It is so interesting and touching to read this from a New Yorker who was there and experienced that event and the aftermath so close by. It clearly shows that life goes on, but the scar of that day is evident for all of us. I feel the same way every time I drive by the Pentagon and gaze at that side of the building where the plane entered. The memorial that has been erected will never totally erase that memory of the gaping hole or the smell that hung in the air for weeks after. Thanks for sharing this 7 years later.

Reya Mellicker said...

What a beautiful piece. Thank you so much for sharing it. I'm sad it wasn't published, but I remember everyone was in shock for awhile.

Like the day Kennedy or MLK were assassinated, I remember every detail of the day here in DC, as well as the very difficult weeks that followed, the security, the Anthrax, etc.

Seven years and counting. Amazing, isn't it, how crystal clear it all still is?

Merle Sneed said...

Brilliant Steve! We all found comfort in returning to our daily routines as quickly as possible. Perhaps our "they can't keep us down" spirit is an illusion, but it is what keeps us sane.

e said...

Your piece brought tears to my eyes as I recall picking up the phone to call you from Florida, wondering if you were okay and hoping that you would answer.

When you did, I was incredibly relieved. I remember us talking about the shock we were feeling, though mine was perhaps less raw than yours, and your plans to visit the Javitz Center to see how you might help others.

I gave blood for the first time ever that week just because it was something I could do, and sent money to the Red Cross, turning the radio off in the vain attempt to sleep...

I am not sure that we will ever regain our footing in this nation as it seems our politicians have mired us in conflict, and now use soundbites about the possibility of terror to get themselves elected...but one can always hope.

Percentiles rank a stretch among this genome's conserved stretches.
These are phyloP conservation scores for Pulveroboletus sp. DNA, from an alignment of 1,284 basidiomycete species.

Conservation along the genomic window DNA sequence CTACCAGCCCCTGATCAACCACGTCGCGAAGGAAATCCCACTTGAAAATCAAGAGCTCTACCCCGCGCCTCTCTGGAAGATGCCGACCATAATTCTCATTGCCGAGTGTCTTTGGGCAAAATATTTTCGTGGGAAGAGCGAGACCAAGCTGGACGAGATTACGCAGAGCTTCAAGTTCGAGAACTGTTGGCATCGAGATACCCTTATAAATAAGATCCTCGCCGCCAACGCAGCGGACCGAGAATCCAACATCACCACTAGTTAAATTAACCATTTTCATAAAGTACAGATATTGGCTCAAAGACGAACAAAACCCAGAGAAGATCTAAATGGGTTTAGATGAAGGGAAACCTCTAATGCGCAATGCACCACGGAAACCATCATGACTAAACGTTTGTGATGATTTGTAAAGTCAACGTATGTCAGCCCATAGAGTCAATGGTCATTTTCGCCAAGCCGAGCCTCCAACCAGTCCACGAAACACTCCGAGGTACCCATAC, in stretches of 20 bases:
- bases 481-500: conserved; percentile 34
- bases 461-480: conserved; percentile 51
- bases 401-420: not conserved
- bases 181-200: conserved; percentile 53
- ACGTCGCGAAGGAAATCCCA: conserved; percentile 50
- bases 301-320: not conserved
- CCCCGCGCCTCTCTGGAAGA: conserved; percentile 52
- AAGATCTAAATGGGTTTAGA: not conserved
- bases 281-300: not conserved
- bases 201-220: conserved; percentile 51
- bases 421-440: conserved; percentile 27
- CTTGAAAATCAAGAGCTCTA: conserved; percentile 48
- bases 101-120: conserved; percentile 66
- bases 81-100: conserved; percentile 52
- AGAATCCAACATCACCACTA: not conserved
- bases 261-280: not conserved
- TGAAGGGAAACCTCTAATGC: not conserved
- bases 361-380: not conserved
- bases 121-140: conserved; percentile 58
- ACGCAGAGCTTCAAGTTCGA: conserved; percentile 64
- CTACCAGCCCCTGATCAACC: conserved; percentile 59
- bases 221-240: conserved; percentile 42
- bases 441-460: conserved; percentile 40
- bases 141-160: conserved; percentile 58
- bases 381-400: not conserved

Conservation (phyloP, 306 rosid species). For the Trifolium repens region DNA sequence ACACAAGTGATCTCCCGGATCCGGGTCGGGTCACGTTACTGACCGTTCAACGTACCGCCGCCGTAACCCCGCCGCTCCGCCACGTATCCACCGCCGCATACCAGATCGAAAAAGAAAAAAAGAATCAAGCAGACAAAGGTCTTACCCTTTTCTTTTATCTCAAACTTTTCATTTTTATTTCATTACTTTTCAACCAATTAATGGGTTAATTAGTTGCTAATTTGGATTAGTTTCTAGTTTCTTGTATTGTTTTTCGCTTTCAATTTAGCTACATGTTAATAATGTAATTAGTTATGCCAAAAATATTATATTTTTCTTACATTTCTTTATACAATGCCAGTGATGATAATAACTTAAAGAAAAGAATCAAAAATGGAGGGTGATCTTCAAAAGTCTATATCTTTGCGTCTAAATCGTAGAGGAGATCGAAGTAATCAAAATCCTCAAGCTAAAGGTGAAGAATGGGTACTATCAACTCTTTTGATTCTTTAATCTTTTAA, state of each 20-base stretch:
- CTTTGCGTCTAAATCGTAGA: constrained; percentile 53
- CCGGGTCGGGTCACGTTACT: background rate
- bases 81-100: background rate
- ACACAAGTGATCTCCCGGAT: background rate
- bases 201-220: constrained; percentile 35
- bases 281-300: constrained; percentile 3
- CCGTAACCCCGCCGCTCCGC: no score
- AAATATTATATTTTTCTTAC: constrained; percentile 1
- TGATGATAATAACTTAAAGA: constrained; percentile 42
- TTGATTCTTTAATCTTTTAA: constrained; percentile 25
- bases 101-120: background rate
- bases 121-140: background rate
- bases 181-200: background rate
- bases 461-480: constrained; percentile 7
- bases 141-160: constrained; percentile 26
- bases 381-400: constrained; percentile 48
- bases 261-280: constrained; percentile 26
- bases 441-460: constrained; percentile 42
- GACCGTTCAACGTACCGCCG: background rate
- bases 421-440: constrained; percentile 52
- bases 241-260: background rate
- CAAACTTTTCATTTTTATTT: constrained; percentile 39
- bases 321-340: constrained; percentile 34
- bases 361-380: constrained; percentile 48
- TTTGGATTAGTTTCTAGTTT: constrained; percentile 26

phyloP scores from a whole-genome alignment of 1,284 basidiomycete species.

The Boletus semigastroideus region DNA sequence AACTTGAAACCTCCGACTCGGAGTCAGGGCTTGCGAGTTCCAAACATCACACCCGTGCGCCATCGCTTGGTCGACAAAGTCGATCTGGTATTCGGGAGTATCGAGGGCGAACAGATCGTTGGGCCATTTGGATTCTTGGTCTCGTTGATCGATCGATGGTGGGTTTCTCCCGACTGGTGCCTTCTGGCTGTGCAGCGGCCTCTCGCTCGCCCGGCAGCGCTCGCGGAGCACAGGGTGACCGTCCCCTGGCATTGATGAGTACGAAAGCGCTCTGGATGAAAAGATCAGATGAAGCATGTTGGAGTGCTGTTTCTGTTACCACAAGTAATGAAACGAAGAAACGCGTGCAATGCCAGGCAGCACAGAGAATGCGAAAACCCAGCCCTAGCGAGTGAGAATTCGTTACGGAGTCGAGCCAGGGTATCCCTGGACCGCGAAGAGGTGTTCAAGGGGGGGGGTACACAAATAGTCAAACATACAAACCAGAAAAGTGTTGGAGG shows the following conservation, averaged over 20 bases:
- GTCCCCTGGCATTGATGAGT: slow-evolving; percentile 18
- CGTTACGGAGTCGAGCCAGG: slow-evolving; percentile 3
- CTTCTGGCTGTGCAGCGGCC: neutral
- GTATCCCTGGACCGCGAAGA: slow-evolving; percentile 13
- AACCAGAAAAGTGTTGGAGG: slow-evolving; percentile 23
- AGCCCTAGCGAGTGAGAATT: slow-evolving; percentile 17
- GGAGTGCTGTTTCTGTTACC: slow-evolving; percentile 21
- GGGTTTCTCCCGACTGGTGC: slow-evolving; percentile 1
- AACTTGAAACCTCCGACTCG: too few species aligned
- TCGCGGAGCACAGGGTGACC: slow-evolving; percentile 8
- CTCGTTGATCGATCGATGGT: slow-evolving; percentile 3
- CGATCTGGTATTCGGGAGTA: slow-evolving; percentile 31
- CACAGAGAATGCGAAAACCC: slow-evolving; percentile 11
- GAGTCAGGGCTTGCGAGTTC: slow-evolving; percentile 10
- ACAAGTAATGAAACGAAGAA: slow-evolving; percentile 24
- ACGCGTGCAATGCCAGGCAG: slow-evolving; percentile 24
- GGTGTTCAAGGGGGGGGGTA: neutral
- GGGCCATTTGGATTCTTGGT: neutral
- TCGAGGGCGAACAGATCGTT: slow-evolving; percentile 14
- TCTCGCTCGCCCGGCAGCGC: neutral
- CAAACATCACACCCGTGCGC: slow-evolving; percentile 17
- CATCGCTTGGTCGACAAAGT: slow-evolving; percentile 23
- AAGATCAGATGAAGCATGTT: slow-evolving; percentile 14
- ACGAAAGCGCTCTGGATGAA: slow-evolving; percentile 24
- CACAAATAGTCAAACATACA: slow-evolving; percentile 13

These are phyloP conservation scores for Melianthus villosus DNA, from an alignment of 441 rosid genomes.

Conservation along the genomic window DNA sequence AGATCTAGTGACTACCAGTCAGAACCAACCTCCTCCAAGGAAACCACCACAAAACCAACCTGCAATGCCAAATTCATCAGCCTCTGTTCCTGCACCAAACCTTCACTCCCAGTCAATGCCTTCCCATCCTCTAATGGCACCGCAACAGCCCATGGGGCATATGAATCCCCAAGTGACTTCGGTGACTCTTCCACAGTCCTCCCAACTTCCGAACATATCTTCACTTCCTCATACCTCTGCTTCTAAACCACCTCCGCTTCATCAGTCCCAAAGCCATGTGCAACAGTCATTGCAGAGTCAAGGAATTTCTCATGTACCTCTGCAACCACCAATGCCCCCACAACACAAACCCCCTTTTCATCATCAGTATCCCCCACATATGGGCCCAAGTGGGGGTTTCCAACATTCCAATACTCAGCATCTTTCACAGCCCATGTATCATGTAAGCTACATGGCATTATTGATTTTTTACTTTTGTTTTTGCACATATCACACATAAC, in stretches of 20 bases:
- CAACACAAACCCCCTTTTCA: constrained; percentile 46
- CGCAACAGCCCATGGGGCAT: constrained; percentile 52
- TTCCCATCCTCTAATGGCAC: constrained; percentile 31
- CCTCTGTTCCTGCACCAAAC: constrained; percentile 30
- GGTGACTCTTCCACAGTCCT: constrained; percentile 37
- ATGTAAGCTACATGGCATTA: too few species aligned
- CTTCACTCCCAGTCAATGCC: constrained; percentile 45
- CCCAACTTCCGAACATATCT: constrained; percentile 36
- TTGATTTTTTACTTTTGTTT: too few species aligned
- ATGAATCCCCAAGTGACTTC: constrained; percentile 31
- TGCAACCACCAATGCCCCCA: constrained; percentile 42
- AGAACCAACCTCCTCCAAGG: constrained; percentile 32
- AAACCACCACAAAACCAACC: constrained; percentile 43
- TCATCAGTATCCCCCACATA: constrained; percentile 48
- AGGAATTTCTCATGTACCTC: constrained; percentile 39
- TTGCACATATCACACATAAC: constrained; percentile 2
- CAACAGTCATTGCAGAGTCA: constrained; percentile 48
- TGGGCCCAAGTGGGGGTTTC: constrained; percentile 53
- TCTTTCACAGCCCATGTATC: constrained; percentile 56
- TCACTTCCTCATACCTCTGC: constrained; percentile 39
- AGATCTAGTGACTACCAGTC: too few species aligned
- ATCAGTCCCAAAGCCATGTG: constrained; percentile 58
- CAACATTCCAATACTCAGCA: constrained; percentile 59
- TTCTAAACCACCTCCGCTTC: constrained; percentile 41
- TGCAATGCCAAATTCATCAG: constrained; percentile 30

Thanks for sharing your piece.

Adrianne said...

Thank you for posting this very beautiful and moving piece. There's much more I'd like to say, but I can scarcely see through my tears well enough to type. Thank you.

bulletholes said...

Man, that is really nice. i got all bleary too, but i'm kind of an easy touch.
I love the line that 'the Green Peppers are still piled high".... and how in the middle of a tragedy, the mundane can reassure and terrifyus all at the same time.

Squirrel said...

that is a nice mural, sad that it was painted over.I remember watching the WTC being built. (with great enthusiasm) I got to go inside for a tour before it was completed. and had a view of it from my living room windows --took many photos of it. my gym was in the WTC and I had a breathtaking view while I cycled in the mornings. I really appreciated those towers, and loved lying down to shoot photos of them (a really amazing angle.) I had a hard time that day, that week, that winter...and we lost a wonderful neighbor who escorted many people out of the building, and went back in to help others.

J. David Zacko-Smith said...

How wonderful, Steve - I mean, I wish you didn't have occasion to write it, but I appreciate you sharing.

My most distinct memories around 9/11 happened that day (since my cousin used to work in the World Trade Center, and she and her husband now work in buildings fairly adjacent - he in investment banking, and she as Assistant State Attorney General for the State of New York), so it was a safety thing. But, months later, in December of 2001, my partner and I had our commitment ceremony at Trinity Church (designed by Richard Upjohn, who also did St. Pauls here in Buffalo), just steps from the WTC site. Earlier in the day we visited my cousin's office and had a birds eye view of the still smoldering hole where the WTC buildings one stood . . . unforgettable.

Laurie Brandriet Keller said...

I have been thinking most of the day today about 9/11 and I'm glad I came here just before bedtime. Your perspective is awesome and I am appreciative that you brought it out for us. Love you, love your Buddas!

mouse (aka kimy) said...

thank you so much for sharing your column and having it finally get out there. it is a beautiful and touching personal account.

thanks for the photos of the great mural...I can't believe it has been painted over!! what is with that!!!???? it was beautiful - what is there now?

Betty said...

Steve, thank you so much for posting that thoughtful, gentle piece.
My first visit to NYC was just a few weeks after 9/11. (My friend & I were already booked & didn't want to cancel.)
In Central Park the leaves were turning. Walking downtown, the smell of burning still hung heavy in the air. On the subway & in the stores, when people heard our accents, they came and spoke to us. They thanked us for coming and not cancelling our trip.
It was humbling.